- The Supreme Court will hear oral arguments Tuesday on the constitutionality of the Consumer Financial Protection Bureau’s funding through the Federal Reserve, rather than Congressional appropriations.
- Pacific Legal Foundation Director of Separation of Powers Litigation Steve Simpson anticipates that the six conservative justices will be “very skeptical” of the CFPB’s funding mechanism but said the “big question” is what they will do about it.
- “Do you unwind everything the CFPB has done from the beginning because of that, or do you just declare that that has to be fixed but all of the actions of the CFPB up until now are valid?” Simpson said. “I think that’s going to be the hard question.”
The Supreme Court will hear oral arguments Tuesday in a Supreme Court case that could have serious ramifications for a financial regulator.
When Congress established the Consumer Financial Protection Bureau(CFPB) in 2010, it specified that the regulator would receive funding from the Federal Reserve in the “amount determined by the Director to be reasonably necessary,” up to a cap adjusted annually for inflation. Trade groups who sued the agency over a 2017 payday lending rule allege this funding mechanism is unconstitutional.
While the Fifth Circuit rejected most of the payday lender’s other arguments against the CFPB’s Payday Lending Rule, which requires lenders to obtain permission to withdraw from a consumer’s bank account after two failed collection attempts, it said “one arrow has found its target.”
“Congress’s decision to abdicate its appropriations power under the Constitution, i.e., to cede its power of the purse to the Bureau, violates the Constitution’s structural separation of powers,” Judge Cory T. Wilson wrote in the 5th Circuit opinion.
Pacific Legal Foundation Director of Separation of Powers Litigation Steve Simpson, who is defending a small Chicago mortgage company from a CFPB lawsuit, anticipates that the six conservative justices will be “very skeptical” of the CFPB’s funding mechanism. He told the Daily Caller News Foundation that the “big question” is what they will do about it.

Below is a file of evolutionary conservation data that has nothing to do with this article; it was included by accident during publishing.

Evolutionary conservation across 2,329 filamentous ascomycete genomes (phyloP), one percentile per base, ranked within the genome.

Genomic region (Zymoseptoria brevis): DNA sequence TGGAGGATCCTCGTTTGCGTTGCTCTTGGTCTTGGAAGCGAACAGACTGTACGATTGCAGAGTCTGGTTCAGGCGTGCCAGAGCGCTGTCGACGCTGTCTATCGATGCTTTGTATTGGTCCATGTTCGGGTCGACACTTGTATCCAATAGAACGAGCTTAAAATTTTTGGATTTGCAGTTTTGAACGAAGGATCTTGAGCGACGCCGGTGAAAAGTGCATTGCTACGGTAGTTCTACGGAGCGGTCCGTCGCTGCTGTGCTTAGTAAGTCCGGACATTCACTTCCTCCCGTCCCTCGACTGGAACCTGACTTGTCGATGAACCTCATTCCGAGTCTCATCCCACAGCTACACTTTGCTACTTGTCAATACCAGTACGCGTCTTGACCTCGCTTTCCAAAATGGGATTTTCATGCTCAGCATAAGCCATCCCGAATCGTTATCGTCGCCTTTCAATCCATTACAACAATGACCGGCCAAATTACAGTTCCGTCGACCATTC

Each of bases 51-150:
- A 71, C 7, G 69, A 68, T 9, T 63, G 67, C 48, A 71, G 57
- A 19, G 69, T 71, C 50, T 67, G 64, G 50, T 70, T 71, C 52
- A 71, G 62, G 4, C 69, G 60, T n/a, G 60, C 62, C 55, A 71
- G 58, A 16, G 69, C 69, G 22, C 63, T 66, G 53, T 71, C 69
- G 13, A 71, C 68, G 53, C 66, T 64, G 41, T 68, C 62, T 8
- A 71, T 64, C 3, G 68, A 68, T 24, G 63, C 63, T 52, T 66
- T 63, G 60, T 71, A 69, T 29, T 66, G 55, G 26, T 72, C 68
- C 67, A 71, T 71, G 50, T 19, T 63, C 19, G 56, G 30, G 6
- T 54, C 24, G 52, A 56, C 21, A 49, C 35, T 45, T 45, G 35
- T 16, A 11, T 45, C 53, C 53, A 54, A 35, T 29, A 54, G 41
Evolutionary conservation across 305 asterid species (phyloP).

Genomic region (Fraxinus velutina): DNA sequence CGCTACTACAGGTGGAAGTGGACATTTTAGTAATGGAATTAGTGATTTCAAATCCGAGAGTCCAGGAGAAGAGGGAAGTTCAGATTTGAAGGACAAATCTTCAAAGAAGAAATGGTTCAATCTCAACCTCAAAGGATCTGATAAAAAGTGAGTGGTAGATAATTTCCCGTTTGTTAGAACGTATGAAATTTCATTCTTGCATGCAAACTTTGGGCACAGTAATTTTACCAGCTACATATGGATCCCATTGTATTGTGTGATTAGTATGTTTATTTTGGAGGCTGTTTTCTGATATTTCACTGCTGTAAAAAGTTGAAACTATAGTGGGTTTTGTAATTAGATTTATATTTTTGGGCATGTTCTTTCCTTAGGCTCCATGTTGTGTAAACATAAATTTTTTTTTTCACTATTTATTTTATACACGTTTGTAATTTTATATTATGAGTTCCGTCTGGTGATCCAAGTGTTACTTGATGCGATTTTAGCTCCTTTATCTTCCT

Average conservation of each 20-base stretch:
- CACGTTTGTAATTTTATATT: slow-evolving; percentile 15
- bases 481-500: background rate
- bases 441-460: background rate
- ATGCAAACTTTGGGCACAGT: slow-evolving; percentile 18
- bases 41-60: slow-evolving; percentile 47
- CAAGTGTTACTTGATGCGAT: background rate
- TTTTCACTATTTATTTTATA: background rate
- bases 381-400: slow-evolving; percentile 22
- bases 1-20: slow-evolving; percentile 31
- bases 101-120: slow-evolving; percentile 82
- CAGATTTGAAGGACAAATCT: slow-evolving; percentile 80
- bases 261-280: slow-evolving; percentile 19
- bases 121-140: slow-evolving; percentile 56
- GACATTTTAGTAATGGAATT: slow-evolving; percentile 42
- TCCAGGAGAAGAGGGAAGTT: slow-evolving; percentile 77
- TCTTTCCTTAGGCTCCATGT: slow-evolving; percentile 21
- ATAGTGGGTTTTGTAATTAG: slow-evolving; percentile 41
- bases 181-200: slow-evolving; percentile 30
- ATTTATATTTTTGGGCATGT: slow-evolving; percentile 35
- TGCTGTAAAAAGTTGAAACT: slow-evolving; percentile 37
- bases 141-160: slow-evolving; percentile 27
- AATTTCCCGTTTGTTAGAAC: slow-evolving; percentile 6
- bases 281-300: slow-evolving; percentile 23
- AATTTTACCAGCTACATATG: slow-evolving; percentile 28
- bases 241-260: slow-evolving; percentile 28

“Do you unwind everything the CFPB has done from the beginning because of that, or do you just declare that that has to be fixed but all of the actions of the CFPB up until now are valid?” he said. “I think that’s going to be the hard question.”
The regulator contends that its funding mechanism is not unique: the early Congress established the Post Office to be funded through postage rates and the Patent Office to be funded through fees paid by applicants.
“[S]ince the Founding, Congress has frequently provided agencies with standing authority to spend funds derived from sources such as fees, assessments, and investments,” Solicitor General Elizabeth Prelogar wrote in the brief. “In fact, unlike the CFPB, some agencies have no absolute cap on the amount of funding they can receive and spend from those sources.”
Democratic Massachusetts Sen. Elizabeth Warren, who was an early supporter of the idea for the agency after the 2007-2008 financial crisis, warned Thursday that the Supreme Court’s ruling could also impact banking regulators like the Federal Deposit Insurance Corporation (FDIC), as well as Social Security and Medicare, which are also funded outside annual appropriations process. She noted the irony of the case coming as Congress attempted to avert a potential government shutdown.